Shifting Point of View

Use this forum to discuss the September Book of the Month "Apollo's Raven" by Linnea Tanner.
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Jmteachmom
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Re: Shifting Point of View

Post by Jmteachmom » 26 Sep 2018, 20:02

I liked the different perspectives given in Apollo's Raven. In my opinion, it added to the depth of the story. Definitely a plus for my reading experience.

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Post by Shalomsamuels1 » 27 Sep 2018, 12:41

I think it added to the story as we were able to see different perspectives and it didn't seem to make it confusing. Would have liked to know about Marrock though.

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Post by jjmainor » 29 Sep 2018, 22:33

I don't mind it. It really depends on how well the author pulls it off. While it seemed to work in this book, it did provide a missed opportunity when Catrin's mother reminded her that Marcellus was using her to get information. If we didn't get into Marcellus' head and see that he really fell for her, it could have been a "is he?/isn't he?" mystery as the reader wonders the romance is real or not.

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Post by CommMayo » 30 Sep 2018, 13:18

jjmainor wrote:
29 Sep 2018, 22:33
I don't mind it. It really depends on how well the author pulls it off. While it seemed to work in this book, it did provide a missed opportunity when Catrin's mother reminded her that Marcellus was using her to get information. If we didn't get into Marcellus' head and see that he really fell for her, it could have been a "is he?/isn't he?" mystery as the reader wonders the romance is real or not.
I never got the sense from Marcellus that he had actually fallen for her. It always seemed more like she was a convenient diversion for him while he was living with the barbarians.

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Post by jhalwix » 05 Oct 2018, 14:40

I think that in this story the multiple viewpoints worked in the books favor.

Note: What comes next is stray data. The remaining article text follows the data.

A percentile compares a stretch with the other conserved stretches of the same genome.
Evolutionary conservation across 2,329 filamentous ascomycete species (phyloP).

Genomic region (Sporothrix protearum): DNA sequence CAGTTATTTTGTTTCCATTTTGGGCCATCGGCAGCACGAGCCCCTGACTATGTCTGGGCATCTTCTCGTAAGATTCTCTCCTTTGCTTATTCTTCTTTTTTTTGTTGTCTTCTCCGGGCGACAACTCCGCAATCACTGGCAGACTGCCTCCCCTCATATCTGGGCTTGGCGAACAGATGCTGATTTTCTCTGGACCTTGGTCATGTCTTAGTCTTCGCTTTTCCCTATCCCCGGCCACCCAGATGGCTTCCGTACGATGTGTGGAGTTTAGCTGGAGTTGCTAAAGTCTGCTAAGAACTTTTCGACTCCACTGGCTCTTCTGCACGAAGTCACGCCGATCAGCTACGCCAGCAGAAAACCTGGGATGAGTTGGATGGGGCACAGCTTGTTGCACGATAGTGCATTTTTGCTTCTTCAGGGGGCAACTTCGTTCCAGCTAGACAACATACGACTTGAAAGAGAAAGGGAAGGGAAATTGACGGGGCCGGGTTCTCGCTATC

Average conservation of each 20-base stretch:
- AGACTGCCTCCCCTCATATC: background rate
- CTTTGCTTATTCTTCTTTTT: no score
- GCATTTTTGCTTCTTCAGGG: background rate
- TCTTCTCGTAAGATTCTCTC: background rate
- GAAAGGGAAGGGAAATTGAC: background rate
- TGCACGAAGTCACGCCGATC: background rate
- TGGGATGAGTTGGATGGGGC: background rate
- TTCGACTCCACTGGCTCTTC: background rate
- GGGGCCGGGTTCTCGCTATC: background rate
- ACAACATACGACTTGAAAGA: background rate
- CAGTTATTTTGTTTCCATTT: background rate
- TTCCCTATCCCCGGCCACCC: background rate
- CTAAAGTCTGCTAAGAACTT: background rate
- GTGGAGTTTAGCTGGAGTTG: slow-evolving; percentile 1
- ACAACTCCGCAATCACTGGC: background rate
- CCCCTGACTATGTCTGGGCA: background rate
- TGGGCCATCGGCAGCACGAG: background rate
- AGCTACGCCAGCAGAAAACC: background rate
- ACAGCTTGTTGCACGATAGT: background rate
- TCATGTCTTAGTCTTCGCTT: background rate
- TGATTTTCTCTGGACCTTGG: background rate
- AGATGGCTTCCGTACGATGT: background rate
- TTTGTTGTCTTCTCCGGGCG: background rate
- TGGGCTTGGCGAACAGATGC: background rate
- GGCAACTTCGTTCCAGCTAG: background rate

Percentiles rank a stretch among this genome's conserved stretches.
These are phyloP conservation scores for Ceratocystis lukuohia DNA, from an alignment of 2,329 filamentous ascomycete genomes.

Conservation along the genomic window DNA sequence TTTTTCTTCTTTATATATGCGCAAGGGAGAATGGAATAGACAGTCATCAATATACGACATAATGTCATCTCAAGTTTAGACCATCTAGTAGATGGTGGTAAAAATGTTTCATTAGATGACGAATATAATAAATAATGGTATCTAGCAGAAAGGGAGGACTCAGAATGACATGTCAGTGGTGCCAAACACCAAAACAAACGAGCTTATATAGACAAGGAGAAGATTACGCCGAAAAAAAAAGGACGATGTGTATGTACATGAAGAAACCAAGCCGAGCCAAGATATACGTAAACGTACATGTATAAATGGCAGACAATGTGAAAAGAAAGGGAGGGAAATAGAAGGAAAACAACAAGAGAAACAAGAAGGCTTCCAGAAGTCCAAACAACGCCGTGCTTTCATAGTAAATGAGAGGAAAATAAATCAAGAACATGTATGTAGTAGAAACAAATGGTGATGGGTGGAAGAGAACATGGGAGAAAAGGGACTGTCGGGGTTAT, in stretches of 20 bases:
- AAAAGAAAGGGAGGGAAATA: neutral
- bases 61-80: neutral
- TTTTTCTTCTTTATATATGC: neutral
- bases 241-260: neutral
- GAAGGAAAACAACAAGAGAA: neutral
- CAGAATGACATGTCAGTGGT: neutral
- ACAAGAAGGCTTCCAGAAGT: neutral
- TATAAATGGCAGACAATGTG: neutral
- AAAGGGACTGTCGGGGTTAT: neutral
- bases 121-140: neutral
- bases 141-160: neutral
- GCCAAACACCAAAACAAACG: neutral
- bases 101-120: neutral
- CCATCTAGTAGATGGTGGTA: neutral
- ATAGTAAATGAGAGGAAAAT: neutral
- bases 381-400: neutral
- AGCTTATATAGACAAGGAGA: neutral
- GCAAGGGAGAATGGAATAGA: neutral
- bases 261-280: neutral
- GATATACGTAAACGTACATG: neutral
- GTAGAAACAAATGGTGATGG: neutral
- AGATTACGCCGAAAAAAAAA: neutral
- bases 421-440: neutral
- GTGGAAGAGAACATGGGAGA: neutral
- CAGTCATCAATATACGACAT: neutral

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Post by bb587 » 05 Oct 2018, 14:47

I feel this style is getting more and more popular. I've seen it often enough in the past, but I think George R.R. Martin is the one to credit for its current appeal. I enjoy seeing stories from different perspectives. I have no problem reading from one perspective, as that really puts me in that character's shoes, but it's fun to occasionally read something where you understand how everyone feels.

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Post by teevic_o » 06 Oct 2018, 13:58

Personally, I enjoy shifting point of views. It's always entertaining to move along with the characters throughout the book. You not only get to see their thoughts and feelings, but you're also able to understand them.

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Post by Swiftmover07 » 07 Oct 2018, 03:34

I think switching perspectives allows the reader to get a more in-depth knowledge of the characters and allows the reader to feel more involved.
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Post by TuyetMai » 08 Oct 2018, 01:21

I approve shifting point of view only when there's a clear separation between the viewpoints. I really appreciate when the narratives are separated by chapter, and when the titles announce whose turn it is, like in the Games of Throne series.

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Post by T_stone » 10 Oct 2018, 03:11

Particularly, I indeed prefer the shifting narratives. It gives a fresh tone and view to the history and also makes the storyline more pleasing.
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Post by Jsovermyer » 12 Oct 2018, 16:08

I like her way of seeing the story though different characters. It would be boring if it was only through Catrin's eyes.

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Post by Laura Del » 21 Oct 2018, 14:03

This makes me not want to read it. I honestly am not a big fan of shifting perspectives, it becomes confusing and monotonous.
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Post by jgardner15 » 22 Oct 2018, 15:29

Shifting points of view can be fine if a) the author limits the point of view to no more than two or three characters and b) has clear breaks between character viewpoints, like chapter breaks. While Tanner does do a good job with breaks, she has way too many character perspectives. It explains too much and makes it hard to invest in each character. I couldn't really connect with any character because I was never with any one character long enough to develop a connection. Furthermore, with so many characters going on, I was told everything but shown very little. It took the journey out of it. If she had limited her perspectives to just Catrin and Marcellus, or just Catrin and Marrock, that would've been much better.

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Post by ReyvrexQuestor Reyes » 22 Oct 2018, 23:29

The perspectives may shift, as what befits the effective stance of a storyteller at any given juncture in the novel. As long as the central theme is still being clung to, confusion would not ensue.
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Post by edith38 » 23 Oct 2018, 12:32

I'm not sure that the credibility is the main thing to aim in a fictional story. But presenting both points of views gives the author an option to liven things up and avoid making a protagonist sound like a lovesick puppy.

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